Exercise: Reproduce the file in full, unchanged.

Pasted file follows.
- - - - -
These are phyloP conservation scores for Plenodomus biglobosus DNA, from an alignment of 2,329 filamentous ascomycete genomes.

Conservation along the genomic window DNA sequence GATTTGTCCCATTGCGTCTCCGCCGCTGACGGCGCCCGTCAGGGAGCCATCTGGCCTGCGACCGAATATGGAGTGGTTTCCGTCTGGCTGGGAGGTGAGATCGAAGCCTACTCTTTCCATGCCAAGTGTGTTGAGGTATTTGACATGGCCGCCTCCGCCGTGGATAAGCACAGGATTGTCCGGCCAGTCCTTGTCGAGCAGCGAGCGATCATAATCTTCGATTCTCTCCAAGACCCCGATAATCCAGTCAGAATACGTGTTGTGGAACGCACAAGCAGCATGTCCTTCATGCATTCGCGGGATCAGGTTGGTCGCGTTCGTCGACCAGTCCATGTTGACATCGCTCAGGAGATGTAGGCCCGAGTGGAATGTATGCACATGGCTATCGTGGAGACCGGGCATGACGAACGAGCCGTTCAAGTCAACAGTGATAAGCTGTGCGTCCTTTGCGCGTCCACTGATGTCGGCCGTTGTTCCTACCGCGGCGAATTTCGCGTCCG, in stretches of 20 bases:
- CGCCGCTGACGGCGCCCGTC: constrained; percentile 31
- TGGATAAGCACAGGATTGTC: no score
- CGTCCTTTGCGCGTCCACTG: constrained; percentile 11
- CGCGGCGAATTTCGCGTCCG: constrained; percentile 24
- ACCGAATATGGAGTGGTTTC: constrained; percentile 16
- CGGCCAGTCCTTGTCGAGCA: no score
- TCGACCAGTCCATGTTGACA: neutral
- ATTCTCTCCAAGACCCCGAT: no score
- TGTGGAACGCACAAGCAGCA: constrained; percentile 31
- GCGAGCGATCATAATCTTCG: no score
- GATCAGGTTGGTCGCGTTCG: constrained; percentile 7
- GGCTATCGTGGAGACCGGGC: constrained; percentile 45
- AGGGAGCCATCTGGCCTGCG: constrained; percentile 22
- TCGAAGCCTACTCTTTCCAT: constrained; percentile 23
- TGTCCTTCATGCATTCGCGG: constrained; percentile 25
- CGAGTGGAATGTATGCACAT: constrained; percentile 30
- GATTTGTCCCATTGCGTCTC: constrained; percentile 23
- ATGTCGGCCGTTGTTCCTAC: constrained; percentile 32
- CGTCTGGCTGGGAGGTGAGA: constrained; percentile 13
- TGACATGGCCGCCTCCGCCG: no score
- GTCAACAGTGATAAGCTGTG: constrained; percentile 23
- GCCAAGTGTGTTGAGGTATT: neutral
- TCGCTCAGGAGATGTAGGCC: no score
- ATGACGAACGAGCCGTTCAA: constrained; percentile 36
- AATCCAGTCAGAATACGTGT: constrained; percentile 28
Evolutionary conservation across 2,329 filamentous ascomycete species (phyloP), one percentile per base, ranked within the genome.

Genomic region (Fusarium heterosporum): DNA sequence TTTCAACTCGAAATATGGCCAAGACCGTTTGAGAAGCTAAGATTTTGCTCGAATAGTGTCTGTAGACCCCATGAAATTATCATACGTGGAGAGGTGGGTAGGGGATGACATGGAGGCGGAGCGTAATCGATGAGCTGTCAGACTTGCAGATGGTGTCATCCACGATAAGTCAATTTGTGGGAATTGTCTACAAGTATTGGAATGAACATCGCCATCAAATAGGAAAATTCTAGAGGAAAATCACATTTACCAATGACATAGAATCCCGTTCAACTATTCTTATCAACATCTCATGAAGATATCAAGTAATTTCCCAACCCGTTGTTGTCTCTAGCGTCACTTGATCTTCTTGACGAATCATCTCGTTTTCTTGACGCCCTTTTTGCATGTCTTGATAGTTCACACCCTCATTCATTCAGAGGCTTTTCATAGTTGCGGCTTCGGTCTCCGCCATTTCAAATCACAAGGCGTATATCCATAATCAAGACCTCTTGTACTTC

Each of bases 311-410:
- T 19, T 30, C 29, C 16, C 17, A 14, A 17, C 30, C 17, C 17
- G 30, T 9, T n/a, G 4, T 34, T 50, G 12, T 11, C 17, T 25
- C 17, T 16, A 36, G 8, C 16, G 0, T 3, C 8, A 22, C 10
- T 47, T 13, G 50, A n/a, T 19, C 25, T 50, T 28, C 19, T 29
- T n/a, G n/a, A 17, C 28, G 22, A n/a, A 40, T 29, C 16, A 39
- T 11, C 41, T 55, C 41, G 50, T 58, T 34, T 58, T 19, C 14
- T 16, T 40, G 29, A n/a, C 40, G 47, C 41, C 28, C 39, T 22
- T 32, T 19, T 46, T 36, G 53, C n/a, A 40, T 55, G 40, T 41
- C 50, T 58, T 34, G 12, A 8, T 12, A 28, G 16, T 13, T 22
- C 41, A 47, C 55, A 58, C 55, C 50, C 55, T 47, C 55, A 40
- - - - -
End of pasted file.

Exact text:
These are phyloP conservation scores for Plenodomus biglobosus DNA, from an alignment of 2,329 filamentous ascomycete genomes.

Conservation along the genomic window DNA sequence GATTTGTCCCATTGCGTCTCCGCCGCTGACGGCGCCCGTCAGGGAGCCATCTGGCCTGCGACCGAATATGGAGTGGTTTCCGTCTGGCTGGGAGGTGAGATCGAAGCCTACTCTTTCCATGCCAAGTGTGTTGAGGTATTTGACATGGCCGCCTCCGCCGTGGATAAGCACAGGATTGTCCGGCCAGTCCTTGTCGAGCAGCGAGCGATCATAATCTTCGATTCTCTCCAAGACCCCGATAATCCAGTCAGAATACGTGTTGTGGAACGCACAAGCAGCATGTCCTTCATGCATTCGCGGGATCAGGTTGGTCGCGTTCGTCGACCAGTCCATGTTGACATCGCTCAGGAGATGTAGGCCCGAGTGGAATGTATGCACATGGCTATCGTGGAGACCGGGCATGACGAACGAGCCGTTCAAGTCAACAGTGATAAGCTGTGCGTCCTTTGCGCGTCCACTGATGTCGGCCGTTGTTCCTACCGCGGCGAATTTCGCGTCCG, in stretches of 20 bases:
- CGCCGCTGACGGCGCCCGTC: constrained; percentile 31
- TGGATAAGCACAGGATTGTC: no score
- CGTCCTTTGCGCGTCCACTG: constrained; percentile 11
- CGCGGCGAATTTCGCGTCCG: constrained; percentile 24
- ACCGAATATGGAGTGGTTTC: constrained; percentile 16
- CGGCCAGTCCTTGTCGAGCA: no score
- TCGACCAGTCCATGTTGACA: neutral
- ATTCTCTCCAAGACCCCGAT: no score
- TGTGGAACGCACAAGCAGCA: constrained; percentile 31
- GCGAGCGATCATAATCTTCG: no score
- GATCAGGTTGGTCGCGTTCG: constrained; percentile 7
- GGCTATCGTGGAGACCGGGC: constrained; percentile 45
- AGGGAGCCATCTGGCCTGCG: constrained; percentile 22
- TCGAAGCCTACTCTTTCCAT: constrained; percentile 23
- TGTCCTTCATGCATTCGCGG: constrained; percentile 25
- CGAGTGGAATGTATGCACAT: constrained; percentile 30
- GATTTGTCCCATTGCGTCTC: constrained; percentile 23
- ATGTCGGCCGTTGTTCCTAC: constrained; percentile 32
- CGTCTGGCTGGGAGGTGAGA: constrained; percentile 13
- TGACATGGCCGCCTCCGCCG: no score
- GTCAACAGTGATAAGCTGTG: constrained; percentile 23
- GCCAAGTGTGTTGAGGTATT: neutral
- TCGCTCAGGAGATGTAGGCC: no score
- ATGACGAACGAGCCGTTCAA: constrained; percentile 36
- AATCCAGTCAGAATACGTGT: constrained; percentile 28
Evolutionary conservation across 2,329 filamentous ascomycete species (phyloP), one percentile per base, ranked within the genome.

Genomic region (Fusarium heterosporum): DNA sequence TTTCAACTCGAAATATGGCCAAGACCGTTTGAGAAGCTAAGATTTTGCTCGAATAGTGTCTGTAGACCCCATGAAATTATCATACGTGGAGAGGTGGGTAGGGGATGACATGGAGGCGGAGCGTAATCGATGAGCTGTCAGACTTGCAGATGGTGTCATCCACGATAAGTCAATTTGTGGGAATTGTCTACAAGTATTGGAATGAACATCGCCATCAAATAGGAAAATTCTAGAGGAAAATCACATTTACCAATGACATAGAATCCCGTTCAACTATTCTTATCAACATCTCATGAAGATATCAAGTAATTTCCCAACCCGTTGTTGTCTCTAGCGTCACTTGATCTTCTTGACGAATCATCTCGTTTTCTTGACGCCCTTTTTGCATGTCTTGATAGTTCACACCCTCATTCATTCAGAGGCTTTTCATAGTTGCGGCTTCGGTCTCCGCCATTTCAAATCACAAGGCGTATATCCATAATCAAGACCTCTTGTACTTC

Each of bases 311-410:
- T 19, T 30, C 29, C 16, C 17, A 14, A 17, C 30, C 17, C 17
- G 30, T 9, T n/a, G 4, T 34, T 50, G 12, T 11, C 17, T 25
- C 17, T 16, A 36, G 8, C 16, G 0, T 3, C 8, A 22, C 10
- T 47, T 13, G 50, A n/a, T 19, C 25, T 50, T 28, C 19, T 29
- T n/a, G n/a, A 17, C 28, G 22, A n/a, A 40, T 29, C 16, A 39
- T 11, C 41, T 55, C 41, G 50, T 58, T 34, T 58, T 19, C 14
- T 16, T 40, G 29, A n/a, C 40, G 47, C 41, C 28, C 39, T 22
- T 32, T 19, T 46, T 36, G 53, C n/a, A 40, T 55, G 40, T 41
- C 50, T 58, T 34, G 12, A 8, T 12, A 28, G 16, T 13, T 22
- C 41, A 47, C 55, A 58, C 55, C 50, C 55, T 47, C 55, A 40